As a member of the Penn State field hockey team in the late 1980s, Jill Radzinski had Olympic aspirations. Fittingly, her studies in athletic training involved the same goal.
While the former never materialized, Radzinski, who has been a member of the UC Davis training staff since 1997, did reach the Olympics in 2010 – as an athletic trainer for U.S. women’s hockey. It’s a role Radzinski reprises this year at the Sochi Games, where the Americans hope to challenge a Canadian team that has won the past three gold medals.
“Just like anything else, you put in a lot of time and energy, and sometimes the stars line up for you, sometimes they don’t,” Radzinski said. “And I’ve been fortunate.”
Radzinski began working with the U.S. hockey team in 2008, though she had worked with Americans in short-track speedskating. As the head certified athletic trainer for the hockey team, she treats injuries and oversees players’ rehabilitation while endeavoring with other performance staff , such as strength and conditioning coaches and massage therapists, to keep the athletes in peak shape.
Sign Up and Save
Get six months of free digital access to The Sacramento Bee
The U.S. team enters the Olympics having beaten Canada four consecutive times in a tuneup exhibition series to end 2013, and Radzinski, speaking by phone from Boston before the team left for Sochi last week, said the Americans were “healthy and excited about this opportunity.”
Radzinski is as well. She still marvels over the experience of her first Olympics – of walking in the Closing Ceremony, of rubbing shoulders with some of the world’s top athletes in the communal dining facility, of “being a part of something that is much bigger than yourself.” Still, she said, “There are times I reflect on it, and I can’t even remember parts of the Olympics.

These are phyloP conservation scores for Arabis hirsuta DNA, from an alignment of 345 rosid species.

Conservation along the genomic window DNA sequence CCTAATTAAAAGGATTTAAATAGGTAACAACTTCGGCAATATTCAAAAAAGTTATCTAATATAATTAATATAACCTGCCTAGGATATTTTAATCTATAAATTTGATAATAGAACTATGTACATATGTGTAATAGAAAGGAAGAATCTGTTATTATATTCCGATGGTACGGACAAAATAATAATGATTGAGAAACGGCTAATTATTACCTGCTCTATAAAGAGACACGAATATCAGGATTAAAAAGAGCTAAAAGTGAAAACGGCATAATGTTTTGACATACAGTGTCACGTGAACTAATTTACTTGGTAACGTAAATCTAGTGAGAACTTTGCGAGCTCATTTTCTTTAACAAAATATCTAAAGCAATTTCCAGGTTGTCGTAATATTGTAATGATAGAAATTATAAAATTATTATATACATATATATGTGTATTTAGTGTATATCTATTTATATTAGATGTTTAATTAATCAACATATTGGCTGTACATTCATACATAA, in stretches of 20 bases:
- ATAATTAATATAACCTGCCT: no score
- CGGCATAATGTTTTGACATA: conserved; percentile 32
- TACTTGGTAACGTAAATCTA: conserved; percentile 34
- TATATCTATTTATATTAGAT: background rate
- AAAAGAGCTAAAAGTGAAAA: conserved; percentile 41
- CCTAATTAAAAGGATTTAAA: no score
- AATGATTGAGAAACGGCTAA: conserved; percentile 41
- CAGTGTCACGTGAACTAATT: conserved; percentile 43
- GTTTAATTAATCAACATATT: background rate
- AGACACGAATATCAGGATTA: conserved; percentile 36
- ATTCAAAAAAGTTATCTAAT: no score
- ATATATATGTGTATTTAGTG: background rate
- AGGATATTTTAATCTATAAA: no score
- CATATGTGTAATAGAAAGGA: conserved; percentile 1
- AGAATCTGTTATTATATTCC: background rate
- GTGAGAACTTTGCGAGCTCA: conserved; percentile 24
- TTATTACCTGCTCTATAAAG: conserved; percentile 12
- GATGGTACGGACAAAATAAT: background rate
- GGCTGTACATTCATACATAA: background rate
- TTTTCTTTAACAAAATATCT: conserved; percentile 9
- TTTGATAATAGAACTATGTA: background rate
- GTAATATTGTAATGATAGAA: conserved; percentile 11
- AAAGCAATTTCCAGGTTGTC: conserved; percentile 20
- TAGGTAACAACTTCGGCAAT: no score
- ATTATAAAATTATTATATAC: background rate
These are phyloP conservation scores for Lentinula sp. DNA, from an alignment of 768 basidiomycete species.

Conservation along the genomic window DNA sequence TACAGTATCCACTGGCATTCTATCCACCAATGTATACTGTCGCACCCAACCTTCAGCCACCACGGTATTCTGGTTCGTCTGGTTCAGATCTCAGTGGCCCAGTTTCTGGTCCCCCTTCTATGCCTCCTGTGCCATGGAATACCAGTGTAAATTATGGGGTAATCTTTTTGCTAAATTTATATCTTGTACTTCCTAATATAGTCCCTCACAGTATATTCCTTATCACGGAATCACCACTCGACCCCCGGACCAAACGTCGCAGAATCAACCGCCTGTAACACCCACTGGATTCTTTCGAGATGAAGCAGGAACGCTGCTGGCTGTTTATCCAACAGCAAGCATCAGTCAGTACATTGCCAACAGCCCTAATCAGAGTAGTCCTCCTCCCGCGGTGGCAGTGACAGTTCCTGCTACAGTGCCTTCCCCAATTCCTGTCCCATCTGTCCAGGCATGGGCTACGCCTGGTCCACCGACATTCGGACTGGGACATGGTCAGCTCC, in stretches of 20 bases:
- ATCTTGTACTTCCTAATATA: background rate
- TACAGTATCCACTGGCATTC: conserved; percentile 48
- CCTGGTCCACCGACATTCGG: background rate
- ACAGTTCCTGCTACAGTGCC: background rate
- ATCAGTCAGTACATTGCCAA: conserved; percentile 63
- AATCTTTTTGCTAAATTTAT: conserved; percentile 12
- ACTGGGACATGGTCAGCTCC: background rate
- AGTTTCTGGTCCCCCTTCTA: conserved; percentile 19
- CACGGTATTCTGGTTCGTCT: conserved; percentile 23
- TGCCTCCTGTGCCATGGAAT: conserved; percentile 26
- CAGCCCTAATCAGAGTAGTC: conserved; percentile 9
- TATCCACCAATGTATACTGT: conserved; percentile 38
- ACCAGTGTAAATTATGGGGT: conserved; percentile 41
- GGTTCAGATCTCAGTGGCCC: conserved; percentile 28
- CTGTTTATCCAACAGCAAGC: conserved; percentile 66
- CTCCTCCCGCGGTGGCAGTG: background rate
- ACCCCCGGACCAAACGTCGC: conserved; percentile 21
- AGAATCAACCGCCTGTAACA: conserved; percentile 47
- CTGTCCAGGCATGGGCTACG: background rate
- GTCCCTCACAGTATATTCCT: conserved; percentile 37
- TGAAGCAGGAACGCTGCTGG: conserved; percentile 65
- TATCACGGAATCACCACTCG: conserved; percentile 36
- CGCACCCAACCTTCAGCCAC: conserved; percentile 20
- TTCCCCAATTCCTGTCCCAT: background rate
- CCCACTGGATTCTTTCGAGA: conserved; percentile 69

“It’s so full of that charged emotion for six months prior, and then you get there, and it’s escalated even more,” she said. “Then the Games are taking place, it all moves so quickly, and it’s over – poof, everyone’s gone.”
This time, Radzinski said, she hopes to experience the Games differently. While knowing her first priority is to the hockey team, she said she hopes her familiarity with the timing and a more compact setup in Sochi will allow her to “see more of the competition – be a participant in that way, too.”
Radzinski credits the rest of the UC Davis training staff with supporting her balancing the two obligations and said her experience with Team USA has in turn informed her work with college athletes. As for the time commitment – she said the team trained in Boston since September – those Vancouver Games showed the value of the returns.
“Sometimes, it feels like such a grind, and you’re thinking, ‘Man, can I do this again?’ ” Radzinski said. “And as you’re getting to the end, you think, ‘Yeah, I can do this again.’
“People call it ‘five-ring fever.’ You definitely get the bug. I just wanted to get involved and then to do it again. And I would love to do it again after this.”